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Home Theater Design & Calibration for a NC, USA client

Client Profile

Mr. Parvathaneni is a computer executive with a young family from North Carolina.

Project Overview

Mr. Parvathaneni came to Acoustic Frontiers mid-way into his home theater build. The home theater was in an existing basement and had already been sheetrocked and wiring run. The client had a preliminary layout and finished aesthetic in mind as well as some provisional thoughts about equipment.

Acoustic Frontiers Solutions

We provided the following services on this project:

  • Design Review
  • Equipment
  • Acoustic Treatment Design
  • Baffle Wall Design
  • Audio Calibration


Our Home Theater Design Review is a thorough analysis of a client’s plan that includes comparison to best practices / industry standards and preparation of a written report. The report scores the plan against the design standards and suggests options to improve the performance of the space. Our recommendations are discussed with the client over a phone call and the path forward agreed. The Design Review differs from our Home Theater Layout process in that it includes no design work – it is purely a review of a client’s design.

Theater Front Wall
Front of theater at the time of client’s engagement with Acoustic Frontiers

Theater Rear Wall
Rear Wall of Theater


Theater Floorplan
Client’s floorplan


Following on from the Design Review we made some amendments to the layout and finalized the equipment list together. This included the following set of high performance, high value components:

  • Procella Audio speaker system, including P6 and P5
  • SVS PC-12+ subwoofers
  • Yamaha RX-A1040 AVR
  • Sony VPL-VW40ES projector with Lumagen 2020 video processor for lens-less widescreen projection
  • Seymour AV 2.35:1 screen

The next step in the process was completion of the Acoustic Treatment Design. The depth available for acoustic treatment on the side and back walls was minimal, and budget was tight, so the design process was a little more challenging than usual! We specified the following products, carefully placed to balance absorption and reflection characteristics of the room:

  • Kinetics Versatune used for side and back wall absorption. This product is a multi-density fiberglass panel that offers a consistent absorption of 0.7 above 100Hz or so. We really like this panel because it has some reflectivity  and absorbs lower than an equivalent thickness plain fiberglass panel
  • Kinetics TAD hybrid absorber / diffuser, used on the sides and rear of the room
  • Vicoustic Multifuser DC2 on the ceiling

Theater Acoustic Treatment Plan
Acoustic Treatment Plan for one side wall in the theater


We also created a baffle wall to improve the room acoustics and provide optimal support for the Procella Audio P6 speakers. Most of the walls we are designing now a “hybrid” type, meaning they include some solid areas and some open areas. The solid areas provide a diffraction and speaker boundary interference free environment for the speakers and provide increased low frequency output. The open areas allow air to circulate into the area behind the baffle wall which is filled with a deep layer of pink fluffy insulation. Experience has shown this approach works exceptionally well at controlling room mode resonances.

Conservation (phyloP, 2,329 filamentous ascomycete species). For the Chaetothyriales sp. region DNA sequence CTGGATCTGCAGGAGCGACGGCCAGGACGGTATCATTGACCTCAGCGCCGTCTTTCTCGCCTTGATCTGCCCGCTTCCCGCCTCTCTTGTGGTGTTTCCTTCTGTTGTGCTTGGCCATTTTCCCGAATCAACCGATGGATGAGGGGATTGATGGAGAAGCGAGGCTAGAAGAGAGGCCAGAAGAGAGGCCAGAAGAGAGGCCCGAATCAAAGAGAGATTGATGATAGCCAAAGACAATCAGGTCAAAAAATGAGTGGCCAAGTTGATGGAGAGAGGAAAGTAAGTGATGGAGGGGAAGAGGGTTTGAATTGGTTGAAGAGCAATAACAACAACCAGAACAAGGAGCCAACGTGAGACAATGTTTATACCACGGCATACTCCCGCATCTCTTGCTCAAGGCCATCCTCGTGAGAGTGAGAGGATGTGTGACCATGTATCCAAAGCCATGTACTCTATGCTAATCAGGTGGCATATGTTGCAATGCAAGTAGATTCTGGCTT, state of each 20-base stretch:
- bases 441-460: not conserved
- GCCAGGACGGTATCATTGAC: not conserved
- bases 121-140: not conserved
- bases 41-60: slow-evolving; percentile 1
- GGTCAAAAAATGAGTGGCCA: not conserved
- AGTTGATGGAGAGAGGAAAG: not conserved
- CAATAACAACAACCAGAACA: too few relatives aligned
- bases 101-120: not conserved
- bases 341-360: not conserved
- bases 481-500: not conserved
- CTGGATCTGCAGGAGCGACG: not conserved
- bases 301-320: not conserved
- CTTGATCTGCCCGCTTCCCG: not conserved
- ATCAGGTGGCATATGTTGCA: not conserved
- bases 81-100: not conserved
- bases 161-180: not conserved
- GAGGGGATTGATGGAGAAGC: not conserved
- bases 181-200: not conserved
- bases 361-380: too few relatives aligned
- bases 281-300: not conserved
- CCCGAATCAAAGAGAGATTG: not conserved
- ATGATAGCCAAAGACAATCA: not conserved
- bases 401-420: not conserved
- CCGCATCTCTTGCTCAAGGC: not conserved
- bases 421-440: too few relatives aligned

Baffle Wall Design
One of the views of the baffle wall design that we created for the client


The final step in the process, after the room was finished and the equipment installed, was to perform the Audio & Video Calibration. Our techniques for this very important phase of the project allow us to work effectively with clients that are not located locally.

The Video Calibration was performed in our shop before the projector was shipped to the client. We performed a comprehensive calibration to THX standards using the controls available in the projector as well as the greyscale and color cube controls in the Lumagen.

Gretyscale projector calibration
Greyscale, pre and post calibration.

Color Cube Calibration
Pre and post calibration color accuracy


For audio we sent an acoustic measurement kit (laptop, mic, cables) to the client. We accessed the computer via the internet and over the course of two sessions with the client adjusted the settings in the AVR (levels, delays) and EQ’d the system.

The Results

Home Theater towards scren

Home Theater towards rear

In the Client’s Words

“My initial plan was to build out a basic HT room with off-the-shelf AV equipment without any intentions to treat/tune the room acoustically. After doing a bit of research and speaking to a few local AV dealers (unsatisfactorily), I felt the need to take the extra step and speak to an acoustic professional. I came across Nyal Mellor on one of the AV forums where he is very active, and felt from his comments / feedback that he knew what he was doing.

Nyal started out with a design review (since the room work had already begun) and after a couple of interactions I was comfortable enough to let him plan/guide the rest of the build, and purchase the AV equipment from him. He took the time to understand our requirements, discuss equipment options and budget considerations, and was able to provide his recommendations without any over-selling. Nyals build/acoustic plans have been very thorough, and he always took the time to explain the details and ensure that the plans were properly executed. After the build and equipment install, Nyal was able to complete the room by calibrating the equipment remotely.

Everyone that has been to the room have had good things to say at how well the room looks and sounds. The room has turned out beyond our expectations, and it would not have been possible without Acoustic Frontiers’ home theater products & services.”

Mr. Parvathaneni, North Carolina, USA.

16 thoughts on “Home Theater Design & Calibration for a NC, USA client”

  1. Superb project!
    Small question on the baffle wall hybrid!
    What type of absorption is used behind this wall? To avoid this makes sounding!


  2. Hi Nyal,